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This is marker #22 in a series of obelisks erected in 1910 by the Jefferson County Camp, United Confederate Veterans to mark locations of engagements and other significant Civil War events in Jefferson County. This obelisk commemorates the Battle of Harpers Ferry, September 12-15, 1862. During this engagement Confederate General Thomas "Stonewall" Jackson was able to surround Harpers Ferry and force the Union troops to surrenders. This was the largest capture of Federal troops during the Civil War.

Battle of September 13-15, 1862 (Map prepared by Steven Stanley, American Battlefield Trust)

Ecoregion, World, Map, Font

Lee's Maryland Campaign (map by Hal Jespersen)

World, Ecoregion, Map, Line

Battle lines on September 15, 1862 (map by Hal Jespersen)

Ecoregion, Map, Slope, World

"Col. Dixon S. Miles at Harper's Ferry, W. Va." (Library of Congress)

Horse, Plant, Window, Working animal

Confederate General Thomas J. "Stonewall" Jackson

Forehead, Beard, Jaw, Art

General Lafayette McClaws

Coat, Sleeve, Beard, Vintage clothing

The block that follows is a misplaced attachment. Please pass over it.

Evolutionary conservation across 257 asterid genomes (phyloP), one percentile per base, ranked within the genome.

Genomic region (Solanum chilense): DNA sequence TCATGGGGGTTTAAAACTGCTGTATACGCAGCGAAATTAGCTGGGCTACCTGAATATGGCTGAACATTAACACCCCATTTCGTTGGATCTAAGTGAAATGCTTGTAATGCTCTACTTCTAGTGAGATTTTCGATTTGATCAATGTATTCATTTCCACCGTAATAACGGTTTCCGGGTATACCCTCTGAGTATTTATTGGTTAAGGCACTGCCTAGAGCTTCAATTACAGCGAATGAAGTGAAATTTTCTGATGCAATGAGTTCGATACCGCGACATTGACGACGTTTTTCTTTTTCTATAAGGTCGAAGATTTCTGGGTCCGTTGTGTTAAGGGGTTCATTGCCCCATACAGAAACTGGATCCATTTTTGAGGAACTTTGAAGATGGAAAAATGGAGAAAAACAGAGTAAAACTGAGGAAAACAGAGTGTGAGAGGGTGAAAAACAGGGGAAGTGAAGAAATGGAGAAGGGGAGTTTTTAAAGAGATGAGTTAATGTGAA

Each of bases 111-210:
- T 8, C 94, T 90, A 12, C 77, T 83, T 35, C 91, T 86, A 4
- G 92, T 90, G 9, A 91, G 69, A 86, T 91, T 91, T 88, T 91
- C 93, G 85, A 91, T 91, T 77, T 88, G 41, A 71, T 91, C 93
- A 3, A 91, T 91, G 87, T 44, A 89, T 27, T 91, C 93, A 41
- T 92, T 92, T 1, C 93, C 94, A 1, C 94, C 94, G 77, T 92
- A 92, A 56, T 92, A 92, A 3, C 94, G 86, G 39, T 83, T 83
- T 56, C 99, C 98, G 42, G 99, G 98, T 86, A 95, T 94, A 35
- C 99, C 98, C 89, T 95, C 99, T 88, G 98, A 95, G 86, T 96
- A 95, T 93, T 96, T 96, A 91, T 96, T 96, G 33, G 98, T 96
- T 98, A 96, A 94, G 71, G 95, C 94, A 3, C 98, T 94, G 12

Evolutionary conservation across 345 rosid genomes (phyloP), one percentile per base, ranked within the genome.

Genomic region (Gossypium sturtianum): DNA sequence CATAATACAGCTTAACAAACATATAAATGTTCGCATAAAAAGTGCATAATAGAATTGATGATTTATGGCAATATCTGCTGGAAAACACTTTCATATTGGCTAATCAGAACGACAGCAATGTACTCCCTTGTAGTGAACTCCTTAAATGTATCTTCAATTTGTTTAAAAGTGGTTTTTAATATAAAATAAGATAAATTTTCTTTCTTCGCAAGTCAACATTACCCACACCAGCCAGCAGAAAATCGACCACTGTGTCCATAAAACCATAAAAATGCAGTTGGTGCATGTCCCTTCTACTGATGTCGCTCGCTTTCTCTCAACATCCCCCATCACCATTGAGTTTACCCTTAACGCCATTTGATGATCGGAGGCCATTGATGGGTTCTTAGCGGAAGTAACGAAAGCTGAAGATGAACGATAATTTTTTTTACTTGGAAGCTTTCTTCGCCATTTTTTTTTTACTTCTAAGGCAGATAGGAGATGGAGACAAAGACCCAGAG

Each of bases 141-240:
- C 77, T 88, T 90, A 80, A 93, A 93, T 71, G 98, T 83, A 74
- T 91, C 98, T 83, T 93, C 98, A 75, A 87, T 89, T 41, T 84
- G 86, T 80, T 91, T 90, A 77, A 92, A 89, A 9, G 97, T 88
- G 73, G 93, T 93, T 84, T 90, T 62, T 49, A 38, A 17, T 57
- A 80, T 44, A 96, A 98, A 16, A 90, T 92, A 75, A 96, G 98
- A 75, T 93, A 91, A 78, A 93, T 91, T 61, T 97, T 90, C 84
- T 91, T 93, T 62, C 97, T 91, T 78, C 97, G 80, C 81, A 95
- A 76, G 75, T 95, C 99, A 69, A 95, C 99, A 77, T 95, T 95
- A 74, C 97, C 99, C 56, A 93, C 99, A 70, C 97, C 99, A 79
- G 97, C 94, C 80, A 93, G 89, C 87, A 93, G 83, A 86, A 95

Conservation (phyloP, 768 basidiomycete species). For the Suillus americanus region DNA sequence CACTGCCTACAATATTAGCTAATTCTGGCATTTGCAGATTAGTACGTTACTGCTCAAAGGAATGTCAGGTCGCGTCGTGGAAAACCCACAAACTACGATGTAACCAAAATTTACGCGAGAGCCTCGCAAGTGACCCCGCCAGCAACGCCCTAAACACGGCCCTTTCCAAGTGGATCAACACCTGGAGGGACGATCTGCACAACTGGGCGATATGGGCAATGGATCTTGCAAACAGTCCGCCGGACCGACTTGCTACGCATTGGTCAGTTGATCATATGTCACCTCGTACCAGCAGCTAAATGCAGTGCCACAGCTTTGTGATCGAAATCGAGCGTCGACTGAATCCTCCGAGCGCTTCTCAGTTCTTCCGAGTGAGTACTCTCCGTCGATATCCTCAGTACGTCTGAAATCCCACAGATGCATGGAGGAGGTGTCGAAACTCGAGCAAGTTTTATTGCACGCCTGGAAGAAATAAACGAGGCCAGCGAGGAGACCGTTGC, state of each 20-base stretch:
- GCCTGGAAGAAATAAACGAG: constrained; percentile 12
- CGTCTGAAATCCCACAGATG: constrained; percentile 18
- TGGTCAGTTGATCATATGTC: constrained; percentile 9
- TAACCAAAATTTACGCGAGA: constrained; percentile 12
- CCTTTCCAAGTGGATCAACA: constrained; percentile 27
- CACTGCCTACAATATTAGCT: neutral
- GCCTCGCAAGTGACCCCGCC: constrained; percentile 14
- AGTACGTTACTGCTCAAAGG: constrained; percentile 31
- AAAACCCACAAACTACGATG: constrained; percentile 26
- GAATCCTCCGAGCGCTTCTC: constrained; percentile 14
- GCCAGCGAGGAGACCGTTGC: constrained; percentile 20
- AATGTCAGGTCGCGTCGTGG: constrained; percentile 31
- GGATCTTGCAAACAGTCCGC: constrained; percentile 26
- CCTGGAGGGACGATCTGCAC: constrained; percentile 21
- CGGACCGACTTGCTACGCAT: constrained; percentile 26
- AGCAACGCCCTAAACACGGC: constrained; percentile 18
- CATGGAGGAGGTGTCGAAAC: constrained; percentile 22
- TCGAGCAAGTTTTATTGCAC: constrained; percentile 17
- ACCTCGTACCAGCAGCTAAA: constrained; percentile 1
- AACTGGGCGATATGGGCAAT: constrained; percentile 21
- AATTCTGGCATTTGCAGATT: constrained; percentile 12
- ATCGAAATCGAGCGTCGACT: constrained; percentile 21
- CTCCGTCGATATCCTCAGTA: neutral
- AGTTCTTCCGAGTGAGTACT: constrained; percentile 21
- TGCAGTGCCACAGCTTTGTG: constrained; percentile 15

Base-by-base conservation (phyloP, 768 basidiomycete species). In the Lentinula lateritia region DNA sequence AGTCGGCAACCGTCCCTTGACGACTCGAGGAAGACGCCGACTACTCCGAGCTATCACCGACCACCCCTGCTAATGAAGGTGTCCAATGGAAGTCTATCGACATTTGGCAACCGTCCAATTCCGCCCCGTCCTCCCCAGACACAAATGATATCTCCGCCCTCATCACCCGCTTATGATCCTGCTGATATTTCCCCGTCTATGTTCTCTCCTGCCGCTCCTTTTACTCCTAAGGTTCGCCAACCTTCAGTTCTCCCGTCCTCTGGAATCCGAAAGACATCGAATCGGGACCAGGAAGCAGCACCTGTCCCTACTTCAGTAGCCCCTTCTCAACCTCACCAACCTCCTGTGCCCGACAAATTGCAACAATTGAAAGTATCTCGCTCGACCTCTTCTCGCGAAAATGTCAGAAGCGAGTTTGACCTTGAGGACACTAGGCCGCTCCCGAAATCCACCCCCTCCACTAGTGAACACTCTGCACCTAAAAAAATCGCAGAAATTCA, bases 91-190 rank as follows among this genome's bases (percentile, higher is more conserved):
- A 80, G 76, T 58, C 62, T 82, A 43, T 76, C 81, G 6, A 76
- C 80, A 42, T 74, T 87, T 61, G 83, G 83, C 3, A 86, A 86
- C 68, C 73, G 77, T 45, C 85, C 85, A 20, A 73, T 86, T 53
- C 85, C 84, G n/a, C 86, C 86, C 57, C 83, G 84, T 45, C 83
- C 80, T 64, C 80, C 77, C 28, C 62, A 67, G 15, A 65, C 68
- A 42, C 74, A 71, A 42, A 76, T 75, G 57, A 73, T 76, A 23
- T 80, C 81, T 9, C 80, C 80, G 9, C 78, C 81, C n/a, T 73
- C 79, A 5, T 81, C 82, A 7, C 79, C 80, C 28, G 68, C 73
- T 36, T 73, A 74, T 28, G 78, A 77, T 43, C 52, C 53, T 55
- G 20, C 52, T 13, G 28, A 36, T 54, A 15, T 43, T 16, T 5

General John G. Walker

Forehead, Face, Nose, Hair

General A. P. Hill

Eyebrow, Beard, Human body, Jaw

During Confederate General Robert E. Lee’s 1862 Maryland Campaign, he divided his army into four sections to secure strategic points at Harpers Ferry, Martinsburg, and Boonsboro before reuniting his force to invade Maryland. Lee needed to remove the Federal presence from along the supply and communication lines needed to pursue his campaign north. This campaign ultimately resulted in the battles at South Mountain and Antietam, and Jackson’s capture of Harpers Ferry. General Lee ordered General Thomas J. “Stonewall” Jackson to capture the garrison at Martinsburg, VA and then take Harpers Ferry. After securing these two locations, Jackson’s force was to reunite with Lee’s main force in Maryland. His force of 14,000 troops left Lee at Frederick, MD on September 10th.